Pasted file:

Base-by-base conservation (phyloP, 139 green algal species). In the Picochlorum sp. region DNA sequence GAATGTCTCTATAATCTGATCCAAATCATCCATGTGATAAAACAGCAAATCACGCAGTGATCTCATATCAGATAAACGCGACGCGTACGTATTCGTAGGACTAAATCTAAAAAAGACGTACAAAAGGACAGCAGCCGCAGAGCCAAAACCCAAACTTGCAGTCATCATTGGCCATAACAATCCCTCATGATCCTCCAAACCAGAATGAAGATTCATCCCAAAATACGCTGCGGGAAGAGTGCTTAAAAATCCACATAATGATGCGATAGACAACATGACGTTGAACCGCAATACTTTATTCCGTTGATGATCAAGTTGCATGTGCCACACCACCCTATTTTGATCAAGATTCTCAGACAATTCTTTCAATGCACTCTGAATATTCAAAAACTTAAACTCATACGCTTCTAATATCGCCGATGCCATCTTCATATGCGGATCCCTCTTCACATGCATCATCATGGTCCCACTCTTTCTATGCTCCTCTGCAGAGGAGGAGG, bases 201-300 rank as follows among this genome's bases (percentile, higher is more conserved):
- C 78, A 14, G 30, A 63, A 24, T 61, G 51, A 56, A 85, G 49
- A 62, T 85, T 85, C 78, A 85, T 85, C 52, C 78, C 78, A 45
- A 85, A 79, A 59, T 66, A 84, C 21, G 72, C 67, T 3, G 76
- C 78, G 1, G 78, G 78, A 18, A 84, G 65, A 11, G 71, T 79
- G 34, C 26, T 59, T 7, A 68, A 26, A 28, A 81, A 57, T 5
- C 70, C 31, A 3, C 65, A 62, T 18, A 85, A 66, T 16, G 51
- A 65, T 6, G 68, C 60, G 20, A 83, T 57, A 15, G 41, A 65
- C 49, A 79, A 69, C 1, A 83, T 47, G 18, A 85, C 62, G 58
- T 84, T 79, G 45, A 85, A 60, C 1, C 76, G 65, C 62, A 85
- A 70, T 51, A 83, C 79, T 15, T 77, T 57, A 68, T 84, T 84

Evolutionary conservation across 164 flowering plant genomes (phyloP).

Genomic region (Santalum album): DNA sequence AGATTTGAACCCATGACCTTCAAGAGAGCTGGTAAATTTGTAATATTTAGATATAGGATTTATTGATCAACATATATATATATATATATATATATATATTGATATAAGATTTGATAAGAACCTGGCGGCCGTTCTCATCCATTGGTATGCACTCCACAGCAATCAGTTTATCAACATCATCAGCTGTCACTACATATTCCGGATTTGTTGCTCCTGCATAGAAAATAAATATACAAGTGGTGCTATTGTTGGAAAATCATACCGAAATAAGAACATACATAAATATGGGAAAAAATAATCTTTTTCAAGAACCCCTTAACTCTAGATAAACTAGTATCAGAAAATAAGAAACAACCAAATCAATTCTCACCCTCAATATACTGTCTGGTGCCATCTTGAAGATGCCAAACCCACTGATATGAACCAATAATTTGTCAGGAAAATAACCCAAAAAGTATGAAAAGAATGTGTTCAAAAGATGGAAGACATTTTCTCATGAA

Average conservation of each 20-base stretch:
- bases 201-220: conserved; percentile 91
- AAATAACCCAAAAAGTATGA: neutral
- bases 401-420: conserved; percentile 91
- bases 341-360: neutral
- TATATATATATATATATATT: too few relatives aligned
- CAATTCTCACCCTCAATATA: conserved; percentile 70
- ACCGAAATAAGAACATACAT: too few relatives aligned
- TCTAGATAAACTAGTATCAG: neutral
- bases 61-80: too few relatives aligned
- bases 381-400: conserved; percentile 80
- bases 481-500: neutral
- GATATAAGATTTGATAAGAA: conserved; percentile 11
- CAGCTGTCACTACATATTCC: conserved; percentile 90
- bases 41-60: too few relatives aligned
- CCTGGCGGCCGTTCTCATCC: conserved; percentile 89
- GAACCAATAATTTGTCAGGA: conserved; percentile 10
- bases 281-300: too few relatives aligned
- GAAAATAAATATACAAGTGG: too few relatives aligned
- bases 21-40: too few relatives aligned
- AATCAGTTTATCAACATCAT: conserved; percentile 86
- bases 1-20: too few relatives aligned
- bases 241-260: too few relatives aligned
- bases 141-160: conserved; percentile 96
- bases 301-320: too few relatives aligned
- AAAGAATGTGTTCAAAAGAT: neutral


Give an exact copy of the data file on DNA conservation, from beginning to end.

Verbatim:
Base-by-base conservation (phyloP, 139 green algal species). In the Picochlorum sp. region DNA sequence GAATGTCTCTATAATCTGATCCAAATCATCCATGTGATAAAACAGCAAATCACGCAGTGATCTCATATCAGATAAACGCGACGCGTACGTATTCGTAGGACTAAATCTAAAAAAGACGTACAAAAGGACAGCAGCCGCAGAGCCAAAACCCAAACTTGCAGTCATCATTGGCCATAACAATCCCTCATGATCCTCCAAACCAGAATGAAGATTCATCCCAAAATACGCTGCGGGAAGAGTGCTTAAAAATCCACATAATGATGCGATAGACAACATGACGTTGAACCGCAATACTTTATTCCGTTGATGATCAAGTTGCATGTGCCACACCACCCTATTTTGATCAAGATTCTCAGACAATTCTTTCAATGCACTCTGAATATTCAAAAACTTAAACTCATACGCTTCTAATATCGCCGATGCCATCTTCATATGCGGATCCCTCTTCACATGCATCATCATGGTCCCACTCTTTCTATGCTCCTCTGCAGAGGAGGAGG, bases 201-300 rank as follows among this genome's bases (percentile, higher is more conserved):
- C 78, A 14, G 30, A 63, A 24, T 61, G 51, A 56, A 85, G 49
- A 62, T 85, T 85, C 78, A 85, T 85, C 52, C 78, C 78, A 45
- A 85, A 79, A 59, T 66, A 84, C 21, G 72, C 67, T 3, G 76
- C 78, G 1, G 78, G 78, A 18, A 84, G 65, A 11, G 71, T 79
- G 34, C 26, T 59, T 7, A 68, A 26, A 28, A 81, A 57, T 5
- C 70, C 31, A 3, C 65, A 62, T 18, A 85, A 66, T 16, G 51
- A 65, T 6, G 68, C 60, G 20, A 83, T 57, A 15, G 41, A 65
- C 49, A 79, A 69, C 1, A 83, T 47, G 18, A 85, C 62, G 58
- T 84, T 79, G 45, A 85, A 60, C 1, C 76, G 65, C 62, A 85
- A 70, T 51, A 83, C 79, T 15, T 77, T 57, A 68, T 84, T 84

Evolutionary conservation across 164 flowering plant genomes (phyloP).

Genomic region (Santalum album): DNA sequence AGATTTGAACCCATGACCTTCAAGAGAGCTGGTAAATTTGTAATATTTAGATATAGGATTTATTGATCAACATATATATATATATATATATATATATATTGATATAAGATTTGATAAGAACCTGGCGGCCGTTCTCATCCATTGGTATGCACTCCACAGCAATCAGTTTATCAACATCATCAGCTGTCACTACATATTCCGGATTTGTTGCTCCTGCATAGAAAATAAATATACAAGTGGTGCTATTGTTGGAAAATCATACCGAAATAAGAACATACATAAATATGGGAAAAAATAATCTTTTTCAAGAACCCCTTAACTCTAGATAAACTAGTATCAGAAAATAAGAAACAACCAAATCAATTCTCACCCTCAATATACTGTCTGGTGCCATCTTGAAGATGCCAAACCCACTGATATGAACCAATAATTTGTCAGGAAAATAACCCAAAAAGTATGAAAAGAATGTGTTCAAAAGATGGAAGACATTTTCTCATGAA

Average conservation of each 20-base stretch:
- bases 201-220: conserved; percentile 91
- AAATAACCCAAAAAGTATGA: neutral
- bases 401-420: conserved; percentile 91
- bases 341-360: neutral
- TATATATATATATATATATT: too few relatives aligned
- CAATTCTCACCCTCAATATA: conserved; percentile 70
- ACCGAAATAAGAACATACAT: too few relatives aligned
- TCTAGATAAACTAGTATCAG: neutral
- bases 61-80: too few relatives aligned
- bases 381-400: conserved; percentile 80
- bases 481-500: neutral
- GATATAAGATTTGATAAGAA: conserved; percentile 11
- CAGCTGTCACTACATATTCC: conserved; percentile 90
- bases 41-60: too few relatives aligned
- CCTGGCGGCCGTTCTCATCC: conserved; percentile 89
- GAACCAATAATTTGTCAGGA: conserved; percentile 10
- bases 281-300: too few relatives aligned
- GAAAATAAATATACAAGTGG: too few relatives aligned
- bases 21-40: too few relatives aligned
- AATCAGTTTATCAACATCAT: conserved; percentile 86
- bases 1-20: too few relatives aligned
- bases 241-260: too few relatives aligned
- bases 141-160: conserved; percentile 96
- bases 301-320: too few relatives aligned
- AAAGAATGTGTTCAAAAGAT: neutral